My research involves basic scientific studies of sensory and motor systems. The primary goal is to increase our understanding of the organization of the nervous system.
We study how the brain controls voluntary movement, and how neuroplasticity in sensory and motor brain areas supports motor skill learning. We conduct empirical studies using neurophysiological techniques in humans such as fMRI, TMS, EEG and EMG, and behavioural approaches using robotic devices to create artificial mechanical environments. We also conduct theoretical studies using computational models and computer simulations to test hypotheses about motor control, neuroplasticity and motor learning.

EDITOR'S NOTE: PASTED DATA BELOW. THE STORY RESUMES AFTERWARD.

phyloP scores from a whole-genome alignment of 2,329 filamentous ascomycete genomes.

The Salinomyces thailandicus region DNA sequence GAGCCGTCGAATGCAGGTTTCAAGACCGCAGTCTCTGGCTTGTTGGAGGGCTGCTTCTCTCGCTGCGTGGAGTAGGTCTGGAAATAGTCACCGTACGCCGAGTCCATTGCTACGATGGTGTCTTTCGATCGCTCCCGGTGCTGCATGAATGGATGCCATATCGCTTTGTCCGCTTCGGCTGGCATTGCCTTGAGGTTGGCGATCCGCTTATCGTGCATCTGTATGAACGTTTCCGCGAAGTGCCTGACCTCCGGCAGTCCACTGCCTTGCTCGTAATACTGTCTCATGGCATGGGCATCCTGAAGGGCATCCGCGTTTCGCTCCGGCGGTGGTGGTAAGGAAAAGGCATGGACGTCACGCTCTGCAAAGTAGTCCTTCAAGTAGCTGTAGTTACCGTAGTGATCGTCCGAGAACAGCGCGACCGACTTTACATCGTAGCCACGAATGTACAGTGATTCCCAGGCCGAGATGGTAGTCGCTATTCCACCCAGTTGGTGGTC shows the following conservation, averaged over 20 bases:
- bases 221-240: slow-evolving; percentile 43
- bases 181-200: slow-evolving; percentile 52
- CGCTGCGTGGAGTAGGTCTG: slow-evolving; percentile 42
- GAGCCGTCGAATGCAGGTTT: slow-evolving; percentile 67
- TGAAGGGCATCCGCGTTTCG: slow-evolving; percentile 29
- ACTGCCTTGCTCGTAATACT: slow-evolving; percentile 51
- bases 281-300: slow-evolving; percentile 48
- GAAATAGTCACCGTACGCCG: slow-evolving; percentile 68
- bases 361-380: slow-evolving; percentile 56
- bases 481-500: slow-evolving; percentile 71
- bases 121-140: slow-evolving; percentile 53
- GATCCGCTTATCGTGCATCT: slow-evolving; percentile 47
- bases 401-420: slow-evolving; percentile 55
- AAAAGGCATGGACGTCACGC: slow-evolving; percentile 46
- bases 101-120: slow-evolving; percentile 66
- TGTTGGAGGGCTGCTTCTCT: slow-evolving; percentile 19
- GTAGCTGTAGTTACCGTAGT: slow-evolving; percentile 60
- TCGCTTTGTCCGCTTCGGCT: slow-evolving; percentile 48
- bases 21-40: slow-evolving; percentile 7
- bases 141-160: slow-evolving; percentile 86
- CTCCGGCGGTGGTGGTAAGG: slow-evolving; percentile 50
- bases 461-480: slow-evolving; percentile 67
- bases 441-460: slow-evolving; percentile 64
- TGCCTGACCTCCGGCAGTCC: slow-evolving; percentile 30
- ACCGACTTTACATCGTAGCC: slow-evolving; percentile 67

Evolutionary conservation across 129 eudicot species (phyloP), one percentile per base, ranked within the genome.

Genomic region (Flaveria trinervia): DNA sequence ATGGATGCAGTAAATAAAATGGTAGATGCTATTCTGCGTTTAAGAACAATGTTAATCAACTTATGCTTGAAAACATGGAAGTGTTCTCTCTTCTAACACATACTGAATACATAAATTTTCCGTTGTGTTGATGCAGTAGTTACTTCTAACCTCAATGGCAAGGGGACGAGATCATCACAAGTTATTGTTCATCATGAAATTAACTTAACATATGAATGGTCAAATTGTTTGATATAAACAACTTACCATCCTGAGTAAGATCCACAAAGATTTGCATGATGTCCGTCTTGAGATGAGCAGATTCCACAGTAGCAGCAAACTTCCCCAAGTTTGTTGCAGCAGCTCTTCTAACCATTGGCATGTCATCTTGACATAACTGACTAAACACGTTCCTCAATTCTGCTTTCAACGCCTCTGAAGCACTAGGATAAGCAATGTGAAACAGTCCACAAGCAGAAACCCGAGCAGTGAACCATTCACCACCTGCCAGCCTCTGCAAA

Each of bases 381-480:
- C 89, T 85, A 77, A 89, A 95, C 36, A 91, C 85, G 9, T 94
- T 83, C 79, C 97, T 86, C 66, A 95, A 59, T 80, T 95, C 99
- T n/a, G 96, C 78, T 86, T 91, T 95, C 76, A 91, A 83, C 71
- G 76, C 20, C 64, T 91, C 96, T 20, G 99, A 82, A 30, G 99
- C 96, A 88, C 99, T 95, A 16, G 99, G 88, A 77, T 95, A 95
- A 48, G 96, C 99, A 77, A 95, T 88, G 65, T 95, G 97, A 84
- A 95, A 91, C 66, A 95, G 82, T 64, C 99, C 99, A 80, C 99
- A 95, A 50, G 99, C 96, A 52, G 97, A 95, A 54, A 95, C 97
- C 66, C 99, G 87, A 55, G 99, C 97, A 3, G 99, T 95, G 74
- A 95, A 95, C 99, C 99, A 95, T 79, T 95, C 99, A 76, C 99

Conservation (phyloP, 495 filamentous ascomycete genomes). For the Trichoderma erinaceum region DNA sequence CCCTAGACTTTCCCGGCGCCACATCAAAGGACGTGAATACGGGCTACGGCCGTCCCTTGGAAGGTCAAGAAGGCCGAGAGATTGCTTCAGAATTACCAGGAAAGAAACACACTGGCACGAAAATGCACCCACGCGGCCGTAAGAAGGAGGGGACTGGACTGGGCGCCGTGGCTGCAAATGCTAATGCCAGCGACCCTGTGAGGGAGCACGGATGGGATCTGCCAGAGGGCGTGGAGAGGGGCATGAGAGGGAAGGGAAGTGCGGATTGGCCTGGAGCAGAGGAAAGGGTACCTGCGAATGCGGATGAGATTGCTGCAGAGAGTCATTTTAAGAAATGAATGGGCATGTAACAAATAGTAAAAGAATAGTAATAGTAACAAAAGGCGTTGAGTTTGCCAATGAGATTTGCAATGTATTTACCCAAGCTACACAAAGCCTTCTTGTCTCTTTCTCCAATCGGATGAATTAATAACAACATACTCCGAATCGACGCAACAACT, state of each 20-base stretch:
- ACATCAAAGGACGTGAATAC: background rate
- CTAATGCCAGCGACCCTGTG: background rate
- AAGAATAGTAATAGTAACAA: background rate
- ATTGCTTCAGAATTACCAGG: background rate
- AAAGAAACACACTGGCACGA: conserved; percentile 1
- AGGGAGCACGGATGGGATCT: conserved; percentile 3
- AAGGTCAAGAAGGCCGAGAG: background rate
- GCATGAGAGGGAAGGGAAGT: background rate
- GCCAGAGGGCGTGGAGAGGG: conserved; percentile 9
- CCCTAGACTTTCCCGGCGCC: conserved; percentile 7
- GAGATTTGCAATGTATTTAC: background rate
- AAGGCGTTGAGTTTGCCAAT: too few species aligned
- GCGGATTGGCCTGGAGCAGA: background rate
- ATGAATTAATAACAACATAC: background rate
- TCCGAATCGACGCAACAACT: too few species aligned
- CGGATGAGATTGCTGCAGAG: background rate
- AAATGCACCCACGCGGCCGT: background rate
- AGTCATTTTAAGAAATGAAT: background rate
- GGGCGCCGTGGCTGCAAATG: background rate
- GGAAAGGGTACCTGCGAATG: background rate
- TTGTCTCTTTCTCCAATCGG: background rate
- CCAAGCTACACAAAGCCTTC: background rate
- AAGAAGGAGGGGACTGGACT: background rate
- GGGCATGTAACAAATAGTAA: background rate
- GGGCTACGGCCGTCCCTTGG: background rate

Research on how the nervous system is organized for motor skill learning is important not only for our basic scientific understanding of the brain but also could have an impact in applied domains including robotics and brain-machine interfaces. Basic research into the brain could also have an impact in clinical settings like stroke rehabilitation, in which a greater understanding of motor learning may aid in the development of novel treatment approaches.
Natural Sciences Centre
Professor Paul Gribble